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Tsutomu Nishioka

【#1045】Does Pyongyang’s Quick Response Indicate Abduction Breakthrough?

Tsutomu Nishioka / 2023.06.08 (Thu)

June 5, 2023

A breakthrough over North Korea’s abduction of Japanese citizens may come. “Japan will press forward proactively, engaging in high-level consultations while reporting directly to me, to bring about summit-level talks [with North Korea] at an early time,” Japanese Prime Minister Fumio Kishida said in his address to a rally organized by the association of the families of abductees and others on May 27. Just two days later on May 29, North Korea released Vice Foreign Minister Pak Sang Gil’s statement saying, “there is no reason for the DPRK [Democratic People’s Republic of Korea] and Japan not to meet.”

“No reason for the DPRK and Japan not to meet”

At a similar meeting last October, Kishida said, “the abduction is a human rights issue with time constraints.” This time, Kishida emphatically said, “the abduction, an issue whose resolution has time constraints, is a human rights issue about which we cannot let our mindfulness dwindle for even a moment.”

“The longer the current situation continues, the more difficult it will be to build a new relationship between Japan and North Korea,” Kishida said in line with the argument by the families and their supporting organization that unless North Korea returns all Japanese abductees while their parents are alive, it will be impossible for Japan to improve relations with North Korea. “Based on a broad perspective, I will […] make my own decisions […] for both Japan and North Korea,” Kishida added right after proposing high-level consultations.

The North Korean vice foreign minister said at the outset of the statement, quoting Kishida, “It is reported that Japanese Prime Minister Kishida said at a rally on May 27 that it is very important to build the relations between the top leaders of the DPRK and Japan, and clarified his intention to hold a high-level consultation for early realization of the DPRK-Japan summit.” In a manner to bash Japan, however, the vice minister said, “Japan is now talking about the ‘summit talks without preconditions’ but, in fact, it is clamoring for settlement over the abduction issue, which had already been resolved, and the DPRK's right to self-defense, and putting forward it as a precondition for improving the DPRK-Japan relations.”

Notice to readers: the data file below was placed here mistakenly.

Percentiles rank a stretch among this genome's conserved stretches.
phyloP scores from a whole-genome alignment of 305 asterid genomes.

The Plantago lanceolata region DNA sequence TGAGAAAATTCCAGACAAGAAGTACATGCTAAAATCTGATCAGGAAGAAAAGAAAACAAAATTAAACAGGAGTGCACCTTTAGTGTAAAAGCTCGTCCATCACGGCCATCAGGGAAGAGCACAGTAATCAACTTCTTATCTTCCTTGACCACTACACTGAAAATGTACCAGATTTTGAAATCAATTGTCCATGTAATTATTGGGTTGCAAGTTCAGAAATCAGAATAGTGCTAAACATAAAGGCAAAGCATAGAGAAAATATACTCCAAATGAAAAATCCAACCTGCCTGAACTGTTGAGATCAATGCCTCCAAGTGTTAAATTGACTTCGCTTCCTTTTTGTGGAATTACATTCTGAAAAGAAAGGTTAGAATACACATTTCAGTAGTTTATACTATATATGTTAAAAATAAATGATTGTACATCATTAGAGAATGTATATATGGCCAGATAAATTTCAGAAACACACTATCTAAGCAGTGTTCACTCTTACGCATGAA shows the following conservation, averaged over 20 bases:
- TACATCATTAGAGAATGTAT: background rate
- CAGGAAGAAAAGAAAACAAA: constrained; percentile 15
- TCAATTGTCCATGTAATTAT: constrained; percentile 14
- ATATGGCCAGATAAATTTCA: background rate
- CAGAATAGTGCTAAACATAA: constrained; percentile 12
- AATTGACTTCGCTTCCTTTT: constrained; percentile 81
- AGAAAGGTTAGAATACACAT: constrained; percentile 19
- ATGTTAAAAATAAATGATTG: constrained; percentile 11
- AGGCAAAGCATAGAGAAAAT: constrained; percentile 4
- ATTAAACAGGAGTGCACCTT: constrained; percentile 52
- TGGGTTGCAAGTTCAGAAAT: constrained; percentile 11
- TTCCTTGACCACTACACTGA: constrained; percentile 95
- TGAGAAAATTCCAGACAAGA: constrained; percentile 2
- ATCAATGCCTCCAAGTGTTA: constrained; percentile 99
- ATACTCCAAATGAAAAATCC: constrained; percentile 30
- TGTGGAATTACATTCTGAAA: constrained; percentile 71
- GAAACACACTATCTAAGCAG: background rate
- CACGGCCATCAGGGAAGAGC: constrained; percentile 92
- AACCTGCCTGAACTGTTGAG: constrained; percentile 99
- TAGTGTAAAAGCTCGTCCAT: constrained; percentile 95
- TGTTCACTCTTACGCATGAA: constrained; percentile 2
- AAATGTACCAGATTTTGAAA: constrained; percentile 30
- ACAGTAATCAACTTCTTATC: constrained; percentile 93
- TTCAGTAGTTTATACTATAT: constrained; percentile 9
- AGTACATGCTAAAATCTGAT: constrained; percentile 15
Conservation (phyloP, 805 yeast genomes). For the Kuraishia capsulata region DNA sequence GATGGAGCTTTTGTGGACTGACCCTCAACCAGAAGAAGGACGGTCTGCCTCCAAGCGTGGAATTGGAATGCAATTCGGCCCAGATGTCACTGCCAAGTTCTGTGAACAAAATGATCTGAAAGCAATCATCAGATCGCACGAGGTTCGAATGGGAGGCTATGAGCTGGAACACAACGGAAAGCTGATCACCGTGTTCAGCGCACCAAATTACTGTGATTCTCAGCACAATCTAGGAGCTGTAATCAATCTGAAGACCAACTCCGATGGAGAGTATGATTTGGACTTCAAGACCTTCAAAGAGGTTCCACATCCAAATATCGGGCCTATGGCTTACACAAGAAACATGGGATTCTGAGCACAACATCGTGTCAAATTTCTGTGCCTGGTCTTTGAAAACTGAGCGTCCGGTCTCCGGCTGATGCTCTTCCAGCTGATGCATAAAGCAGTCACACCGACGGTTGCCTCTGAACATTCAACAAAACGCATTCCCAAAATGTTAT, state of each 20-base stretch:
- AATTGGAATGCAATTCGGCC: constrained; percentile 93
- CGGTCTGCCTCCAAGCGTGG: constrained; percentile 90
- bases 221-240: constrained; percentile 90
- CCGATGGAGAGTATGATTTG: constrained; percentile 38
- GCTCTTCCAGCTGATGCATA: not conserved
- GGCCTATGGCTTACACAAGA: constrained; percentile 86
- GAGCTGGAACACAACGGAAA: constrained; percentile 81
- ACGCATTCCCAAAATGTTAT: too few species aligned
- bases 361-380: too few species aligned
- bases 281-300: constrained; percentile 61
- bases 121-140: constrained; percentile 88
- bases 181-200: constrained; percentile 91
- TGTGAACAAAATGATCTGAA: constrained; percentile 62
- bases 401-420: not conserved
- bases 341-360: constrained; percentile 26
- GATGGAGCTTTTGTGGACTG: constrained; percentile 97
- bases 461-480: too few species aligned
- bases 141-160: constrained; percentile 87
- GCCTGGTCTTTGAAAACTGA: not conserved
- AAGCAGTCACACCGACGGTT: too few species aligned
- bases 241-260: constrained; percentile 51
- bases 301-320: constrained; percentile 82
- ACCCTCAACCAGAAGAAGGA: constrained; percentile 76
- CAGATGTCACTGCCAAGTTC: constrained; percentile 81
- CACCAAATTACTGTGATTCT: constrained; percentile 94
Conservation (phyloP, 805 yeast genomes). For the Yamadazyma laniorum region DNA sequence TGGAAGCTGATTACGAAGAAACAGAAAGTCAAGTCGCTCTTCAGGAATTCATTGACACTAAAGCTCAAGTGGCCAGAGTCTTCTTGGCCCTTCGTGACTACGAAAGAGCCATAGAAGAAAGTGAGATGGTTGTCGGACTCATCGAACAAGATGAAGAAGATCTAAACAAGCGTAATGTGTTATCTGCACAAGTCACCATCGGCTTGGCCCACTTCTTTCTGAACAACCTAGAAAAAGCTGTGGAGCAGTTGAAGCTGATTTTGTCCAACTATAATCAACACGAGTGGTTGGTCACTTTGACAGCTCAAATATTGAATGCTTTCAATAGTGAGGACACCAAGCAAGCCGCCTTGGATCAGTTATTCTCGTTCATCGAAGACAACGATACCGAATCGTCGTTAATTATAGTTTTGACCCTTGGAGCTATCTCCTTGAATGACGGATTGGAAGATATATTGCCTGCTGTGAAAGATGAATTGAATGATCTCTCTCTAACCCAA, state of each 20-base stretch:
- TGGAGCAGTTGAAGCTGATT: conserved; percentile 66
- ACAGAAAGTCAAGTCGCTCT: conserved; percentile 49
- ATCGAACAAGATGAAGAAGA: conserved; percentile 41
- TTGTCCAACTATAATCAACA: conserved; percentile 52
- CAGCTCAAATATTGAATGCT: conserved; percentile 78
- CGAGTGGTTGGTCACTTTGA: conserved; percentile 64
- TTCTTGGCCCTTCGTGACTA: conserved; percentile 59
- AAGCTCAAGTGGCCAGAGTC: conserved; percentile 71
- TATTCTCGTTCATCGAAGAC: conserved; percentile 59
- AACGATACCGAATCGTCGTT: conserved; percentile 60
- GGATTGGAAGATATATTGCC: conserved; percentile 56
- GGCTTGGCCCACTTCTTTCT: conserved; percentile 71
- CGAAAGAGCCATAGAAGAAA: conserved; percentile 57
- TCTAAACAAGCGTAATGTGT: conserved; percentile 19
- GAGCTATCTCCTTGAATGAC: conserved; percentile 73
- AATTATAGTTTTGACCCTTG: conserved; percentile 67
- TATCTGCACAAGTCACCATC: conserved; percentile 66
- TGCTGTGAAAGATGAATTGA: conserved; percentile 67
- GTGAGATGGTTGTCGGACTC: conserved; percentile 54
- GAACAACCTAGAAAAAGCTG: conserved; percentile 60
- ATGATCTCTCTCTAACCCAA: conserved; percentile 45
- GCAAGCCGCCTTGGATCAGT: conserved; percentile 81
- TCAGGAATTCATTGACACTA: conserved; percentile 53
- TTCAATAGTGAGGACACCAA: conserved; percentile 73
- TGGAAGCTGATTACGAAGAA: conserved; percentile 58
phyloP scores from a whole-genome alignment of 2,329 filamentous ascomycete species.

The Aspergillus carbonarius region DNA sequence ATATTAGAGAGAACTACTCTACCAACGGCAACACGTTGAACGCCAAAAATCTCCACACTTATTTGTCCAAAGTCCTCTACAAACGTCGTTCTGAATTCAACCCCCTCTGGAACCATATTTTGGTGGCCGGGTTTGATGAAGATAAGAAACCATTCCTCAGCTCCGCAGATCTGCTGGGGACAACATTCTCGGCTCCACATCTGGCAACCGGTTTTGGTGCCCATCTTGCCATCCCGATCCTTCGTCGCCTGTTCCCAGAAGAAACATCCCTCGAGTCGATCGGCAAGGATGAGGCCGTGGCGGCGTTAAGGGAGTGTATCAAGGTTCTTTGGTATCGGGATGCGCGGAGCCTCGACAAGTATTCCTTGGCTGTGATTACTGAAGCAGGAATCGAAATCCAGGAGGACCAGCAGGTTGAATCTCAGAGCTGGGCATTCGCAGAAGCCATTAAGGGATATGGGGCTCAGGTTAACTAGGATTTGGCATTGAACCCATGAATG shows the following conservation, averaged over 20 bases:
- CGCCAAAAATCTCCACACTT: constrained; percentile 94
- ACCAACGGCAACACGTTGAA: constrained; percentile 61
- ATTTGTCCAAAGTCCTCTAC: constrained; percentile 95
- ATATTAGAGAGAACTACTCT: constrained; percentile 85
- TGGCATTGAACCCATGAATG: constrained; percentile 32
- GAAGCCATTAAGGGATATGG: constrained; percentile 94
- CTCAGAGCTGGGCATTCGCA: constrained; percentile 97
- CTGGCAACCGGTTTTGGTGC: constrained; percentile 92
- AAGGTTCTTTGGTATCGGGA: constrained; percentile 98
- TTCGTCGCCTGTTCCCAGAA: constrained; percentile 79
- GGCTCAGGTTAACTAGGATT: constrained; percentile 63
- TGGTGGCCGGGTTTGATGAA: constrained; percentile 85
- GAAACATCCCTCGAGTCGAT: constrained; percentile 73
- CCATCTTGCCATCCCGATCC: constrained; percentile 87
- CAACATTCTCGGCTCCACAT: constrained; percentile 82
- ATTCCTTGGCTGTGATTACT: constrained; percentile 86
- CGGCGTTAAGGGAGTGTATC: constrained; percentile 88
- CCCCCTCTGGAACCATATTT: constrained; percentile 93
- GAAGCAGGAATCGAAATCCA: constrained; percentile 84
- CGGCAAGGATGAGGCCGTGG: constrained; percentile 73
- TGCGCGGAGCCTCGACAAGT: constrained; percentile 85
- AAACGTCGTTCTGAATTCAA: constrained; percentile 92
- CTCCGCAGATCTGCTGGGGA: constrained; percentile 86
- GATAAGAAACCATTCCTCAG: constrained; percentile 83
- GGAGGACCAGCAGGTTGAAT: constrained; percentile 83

But the North Korean refrained from rejecting Kishida’s proposal, saying “It is the stand of the DPRK government that if Japan tries to make a new decision from a broad perspective of recognizing each other as it is intact in conformity with the changed international trend and the times, not being shackled by the past, and seeks a way out for improving the relations, there is no reason for the DPRK and Japan not to meet.” I would like to pay attention to “a new decision from a broad perspective” in this passage, because Kishida vowed to make his own “decisions” based on “a broad perspective,” as noted above. The North Korean statement purposely repeated the words in Kishida’s address.

Be cautious about a trick proposal

Any external message by North Korea must be approved by Chairman Kim Jong Un. Kishida delivered the address around 2:30 p.m. on May 27. Pyongyang should have immediately made a transcript of the address, translated it into Korean, handed the text to Kim, prepared the vice minister’s statement at Kim’s instruction, got Kim’s approval and issued the statement. The whole process was completed just in a day and a half.

The quick response indicates Pyongyang’s zeal for talks with Tokyo. Behind-the-scenes secret talks might have started or are likely to start soon. At such talks, however, Pyongyang may propose the establishment of a joint survey committee on abductees or other tricks, rather than the immediate return of all Japanese abductees. We should carefully watch how things develop.

Tsutomu Nishioka is a senior fellow and a Planning Committee member at the Japan Institute for National Fundamentals and a visiting professor at Reitaku University. He covers South and North Koreas.